Making Hummingbird Backgrounds

I was able to photograph hummingbirds in the weeks prior to their migration from the Southern USA to Central America. While many of the images of the birds themselves were sharp and poses were pleasing, the backgrounds I used in all but the last images were not complimentary. This serves as an excellent illustration of how important the background is to a great hummingbird photograph. Many photographers I know simply take an intentional blurred image of a natural background and then print that to a size of 18×24 or 20×30 and use that as a background. That’s an excellent idea. However, you will need your own large format printer as you will be hard pressed to find anyone that prints color images on matte paper. I have found only one such source,, and they charge  $25 for a 20×30 print. For me, I’d pay that if I can’t find another way to get a great background for less cost. If you are asking, “why not print on lustre paper”? I’ll answer with one simple word….sheen. The flash hitting the background will cast a sheen that will ruin your images. It must be a non reflective background.

My first attempt at a cheaper background was to purchase some fabric from a local store. While these worked in terms of a non-reflective background, they looked fake, more like portrait studio backgrounds. Did I like the images? Sure, but I wanted a more natural looking background.

Ruby-throated Hummingbird. Canon 7D | ISO 400 | 70-200/2.8 @ 200mm | f14 | 1/160

Ruby-throated Hummingbird. Canon 7D | ISO 400 | 70-200/2.8 @ 200mm | f14 | 1/160



For my next attempt, I purchased a flat matte tan paper from Hobby Lobby and some flat mat dark green, light green, and red spray paint. The paper itself cost just under $3, while each can of paint was just under $5. I then proceeded to spray lightly across the paper until I had a pleasing blend of colors (dark green, light green, tan, and red). The result was one that I really liked as the background was soft and looked natural (see image below). While my total cost thus far was about $18, I had a lot of paint that I could reuse on other backgrounds so back to hobby lobby I went.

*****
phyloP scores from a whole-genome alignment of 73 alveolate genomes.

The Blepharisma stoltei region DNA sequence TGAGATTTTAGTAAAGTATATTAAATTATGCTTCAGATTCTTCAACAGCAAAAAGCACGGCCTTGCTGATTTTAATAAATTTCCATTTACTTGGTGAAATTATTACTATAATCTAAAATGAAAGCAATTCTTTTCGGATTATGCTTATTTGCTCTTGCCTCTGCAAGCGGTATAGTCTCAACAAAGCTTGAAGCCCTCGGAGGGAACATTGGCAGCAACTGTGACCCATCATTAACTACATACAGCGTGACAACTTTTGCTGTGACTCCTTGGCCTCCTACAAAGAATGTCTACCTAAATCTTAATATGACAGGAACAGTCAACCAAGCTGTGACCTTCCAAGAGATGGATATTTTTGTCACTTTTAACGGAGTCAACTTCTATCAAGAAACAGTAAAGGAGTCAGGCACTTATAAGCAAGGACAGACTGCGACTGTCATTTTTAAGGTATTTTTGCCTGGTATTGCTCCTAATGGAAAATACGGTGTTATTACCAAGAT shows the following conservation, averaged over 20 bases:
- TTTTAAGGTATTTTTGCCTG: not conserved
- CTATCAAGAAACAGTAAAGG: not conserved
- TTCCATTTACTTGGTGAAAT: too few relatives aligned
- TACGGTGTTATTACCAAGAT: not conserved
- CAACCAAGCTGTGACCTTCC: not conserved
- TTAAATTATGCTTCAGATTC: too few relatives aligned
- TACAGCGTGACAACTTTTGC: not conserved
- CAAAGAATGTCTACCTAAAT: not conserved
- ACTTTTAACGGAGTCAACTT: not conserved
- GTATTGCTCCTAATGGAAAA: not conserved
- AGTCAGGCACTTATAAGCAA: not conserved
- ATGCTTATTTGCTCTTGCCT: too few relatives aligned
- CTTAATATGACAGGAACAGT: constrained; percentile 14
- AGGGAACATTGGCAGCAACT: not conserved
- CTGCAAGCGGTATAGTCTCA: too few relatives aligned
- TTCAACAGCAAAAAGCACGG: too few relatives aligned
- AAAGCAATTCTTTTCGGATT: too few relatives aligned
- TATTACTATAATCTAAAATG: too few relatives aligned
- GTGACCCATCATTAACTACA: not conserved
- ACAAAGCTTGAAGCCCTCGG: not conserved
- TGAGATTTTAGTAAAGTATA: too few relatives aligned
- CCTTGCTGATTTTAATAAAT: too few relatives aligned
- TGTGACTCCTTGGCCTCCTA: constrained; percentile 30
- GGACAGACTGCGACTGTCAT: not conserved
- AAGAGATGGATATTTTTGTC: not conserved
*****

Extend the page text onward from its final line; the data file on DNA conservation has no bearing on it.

At Hobby Lobby, I purchased a dark green, light gray, yellow, peach/orange flat matte papers from $.99 to $2.79 a piece. I already had the paint so I mixed and matched until I was pleased with the look. Why yellow and peach/orange? Well, you often see yellow,  orange, and red flowers in the landscape so I thought I’d use that and let it filter through the paint. Below are images of each background I painted. All in all, less than $3 per backdrop and I have plenty to choose from next time my small feathered friends come buzzing.

While my hummingbirds are gone now, I setup and photographed as if they were here so I could assess how each background looked. I think my yellow images need some additional refinement (more green) but the others are looking good. When the spring migration comes around next year, I’ll be ready.

Until next time, good light and keep shooting. — KEVIN


Light gray prior to any spray paint.


Light gray after spray paint.


Peach/Orange prior to any spray paint.


Peach/Orange after spray paint. Maybe needs a little more green?

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